For Your Steam Awards Consideration: Astlibra Revision

Welcome to Save State, where it’s time again for the Steam Awards, which means I’m going to bring up some deserving indie title and show it to the class this week. A couple weeks back, a game called Astlibra Revision found its way into my Steam library through some mysterious means called my debit card. I don’t understand how this mystery technology works, but I have grasped that if I put the numbers from the card into the glowy, other-dimensional screen, it makes new video games appear that I can play. Ain’t technology grand?

For the next couple weeks, Steam’s going to be running their Steam Awards, and while selecting what I thought fit each category for 2022, I figured there could be no other game that fit the Labor of Love category better than Astlibra Revision. This is a game made over the course of almost a decade and a half, primarily by just one person, and the dedication clearly shows in the final product. Astlibra has an interesting story, great environments, absolutely fantastic music, and combines all of these elements into a 2D hack and slash that offers challenging fights against huge bosses.

Astlibra Revision is a 2D action RPG similar to Faxanadu or Ys 3. The story largely revolves around time traveling (or dimension traveling) and the consequences that come with such an act. I found the story strangely engrossing, which was extremely pleasant because I wasn’t expecting the story to matter much, if at all. Many of this game’s contemporaries only use a simple call to action as window dressing, but Astlibra Revision goes above and beyond to sell the player on what they’re doing and why, and the plot has a number of twists, to boot. The only downside is that the English translation was a bit stiff and disjointed at times, but everything the dialogue tried to convey was understood easily enough.

Being a 2D action game, Astlibra revolves around dialogue that provides story beats, exploration and platforming segments, and beating the absolute tar out of a wide variety of enemies that inhabit each location the game takes you to. The protagonist can equip a wide variety of weapons to engage in combat with a myriad of foes, with tons more to find as you adventure through the game because the protagonist is a D&D character with a proficiency bonus in basically every weapon, ever. Broadswords, daggers, polearms, axes, staves, shields, the protagonist can (and should) use all of these to defeat every enemy that stands in his way, and each class of weapon handles differently from the others. For the most part, you can attack, dash, jump, and block to avoid enemy attacks while also delivering your own, and the combat, while a bit simplistic to start, unravels an absolute ton of new options as you get further into the title.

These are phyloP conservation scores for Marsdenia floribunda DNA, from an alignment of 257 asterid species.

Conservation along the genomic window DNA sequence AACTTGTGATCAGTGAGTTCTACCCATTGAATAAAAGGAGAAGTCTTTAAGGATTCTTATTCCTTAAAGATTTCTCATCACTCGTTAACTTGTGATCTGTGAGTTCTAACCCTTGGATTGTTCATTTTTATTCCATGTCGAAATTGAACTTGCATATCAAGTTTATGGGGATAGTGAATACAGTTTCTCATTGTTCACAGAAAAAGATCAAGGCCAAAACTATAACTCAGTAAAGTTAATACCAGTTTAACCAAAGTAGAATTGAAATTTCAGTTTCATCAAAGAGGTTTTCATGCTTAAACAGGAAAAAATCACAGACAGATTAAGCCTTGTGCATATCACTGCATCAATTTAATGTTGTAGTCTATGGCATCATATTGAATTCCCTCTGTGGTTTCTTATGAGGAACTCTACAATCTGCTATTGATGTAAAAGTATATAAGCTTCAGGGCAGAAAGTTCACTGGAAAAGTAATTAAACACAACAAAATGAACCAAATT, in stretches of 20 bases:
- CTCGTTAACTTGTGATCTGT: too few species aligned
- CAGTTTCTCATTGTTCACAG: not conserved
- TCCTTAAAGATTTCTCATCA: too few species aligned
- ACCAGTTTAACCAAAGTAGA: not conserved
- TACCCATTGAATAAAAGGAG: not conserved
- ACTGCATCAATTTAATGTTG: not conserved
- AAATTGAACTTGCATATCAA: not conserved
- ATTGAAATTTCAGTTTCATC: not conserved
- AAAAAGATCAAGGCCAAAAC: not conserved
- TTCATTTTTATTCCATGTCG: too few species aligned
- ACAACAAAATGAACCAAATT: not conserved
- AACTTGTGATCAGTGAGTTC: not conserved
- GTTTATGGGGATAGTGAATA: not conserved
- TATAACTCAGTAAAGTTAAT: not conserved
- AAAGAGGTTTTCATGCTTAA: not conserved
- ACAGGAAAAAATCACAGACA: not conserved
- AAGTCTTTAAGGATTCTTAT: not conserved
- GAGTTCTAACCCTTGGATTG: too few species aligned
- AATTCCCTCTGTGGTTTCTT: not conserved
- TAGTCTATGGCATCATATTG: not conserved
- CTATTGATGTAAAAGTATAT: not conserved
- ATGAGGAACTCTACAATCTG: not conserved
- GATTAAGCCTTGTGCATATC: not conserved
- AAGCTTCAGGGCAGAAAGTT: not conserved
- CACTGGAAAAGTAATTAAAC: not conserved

There’s a metric ton of things to collect as you progress in Astlibra. You collect new magic spells, weapons, materials to upgrade those weapons, skills, and more. Combat in Astlibra is active and engaging: You’ll use your basic combo to clear out enemies, but you can also combine elements to cast magic spells, use special skills, or even transform your crow companion into powerful summons. You unlock new things at a very healthy rate in Astlibra, so you’ll constantly feel like your powers are growing relative to the new challenges you’re being subjected to. It’s pretty addicting to find a new weapon because you’ll always want to use them to, at least, unlock the special bonuses they provide you.

It’s definitely useful to keep rotating through your acquired weapons, since mastering them yields passive skills plus skill crystals you can use to equip things like your double jump. You can only have a certain number of skills active at a time, limited by a number of crystals that you have. Stronger skills will oftentimes cost more crystals than simple quality of life abilities, but you earn more crystals to let you utilize more skills simultaneously as you progress. To add to this, you also have an entire Grow chart that further expands your capabilities- there’s simply so much to find and improve in Astlibra that you should feel like you’re constantly making progress, it’s great.